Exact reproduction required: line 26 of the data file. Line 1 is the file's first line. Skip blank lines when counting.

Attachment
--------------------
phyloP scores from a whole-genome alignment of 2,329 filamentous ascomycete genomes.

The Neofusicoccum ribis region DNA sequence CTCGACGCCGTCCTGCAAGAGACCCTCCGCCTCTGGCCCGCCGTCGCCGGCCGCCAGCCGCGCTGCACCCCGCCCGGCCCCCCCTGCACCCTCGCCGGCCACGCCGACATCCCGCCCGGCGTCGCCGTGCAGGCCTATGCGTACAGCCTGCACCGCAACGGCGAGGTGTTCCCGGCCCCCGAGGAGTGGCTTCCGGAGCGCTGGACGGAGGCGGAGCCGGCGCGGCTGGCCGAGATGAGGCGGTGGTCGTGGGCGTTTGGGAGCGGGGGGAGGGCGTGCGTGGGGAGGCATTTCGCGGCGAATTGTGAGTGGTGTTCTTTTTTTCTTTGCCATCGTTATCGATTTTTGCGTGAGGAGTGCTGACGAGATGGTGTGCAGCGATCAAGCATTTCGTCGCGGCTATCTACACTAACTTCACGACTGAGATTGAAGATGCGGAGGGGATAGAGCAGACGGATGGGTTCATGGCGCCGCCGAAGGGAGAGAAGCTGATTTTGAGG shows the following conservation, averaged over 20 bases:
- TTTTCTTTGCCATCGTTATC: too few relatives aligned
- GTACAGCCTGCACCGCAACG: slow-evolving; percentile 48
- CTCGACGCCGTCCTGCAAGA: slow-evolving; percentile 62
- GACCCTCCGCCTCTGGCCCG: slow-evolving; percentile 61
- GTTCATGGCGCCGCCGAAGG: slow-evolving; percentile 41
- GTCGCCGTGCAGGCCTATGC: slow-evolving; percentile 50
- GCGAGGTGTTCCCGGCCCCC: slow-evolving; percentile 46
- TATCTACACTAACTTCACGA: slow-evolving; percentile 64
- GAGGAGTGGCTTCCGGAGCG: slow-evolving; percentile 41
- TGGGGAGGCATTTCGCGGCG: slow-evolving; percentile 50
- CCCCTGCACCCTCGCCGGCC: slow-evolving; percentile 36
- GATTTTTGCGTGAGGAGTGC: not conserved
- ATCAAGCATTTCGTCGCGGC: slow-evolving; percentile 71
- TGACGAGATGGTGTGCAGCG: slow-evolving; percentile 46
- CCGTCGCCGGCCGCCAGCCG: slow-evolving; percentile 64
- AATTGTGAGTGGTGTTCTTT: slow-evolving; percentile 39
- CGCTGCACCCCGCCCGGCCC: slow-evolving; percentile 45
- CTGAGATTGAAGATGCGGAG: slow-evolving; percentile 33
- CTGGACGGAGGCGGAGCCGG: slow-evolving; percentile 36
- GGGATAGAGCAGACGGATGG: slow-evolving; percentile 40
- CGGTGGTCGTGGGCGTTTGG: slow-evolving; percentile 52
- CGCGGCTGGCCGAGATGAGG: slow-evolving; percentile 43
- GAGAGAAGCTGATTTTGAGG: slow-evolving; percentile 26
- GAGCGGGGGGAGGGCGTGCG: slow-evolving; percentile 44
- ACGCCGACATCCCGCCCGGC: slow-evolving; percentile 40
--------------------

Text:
- GAGCGGGGGGAGGGCGTGCG: slow-evolving; percentile 44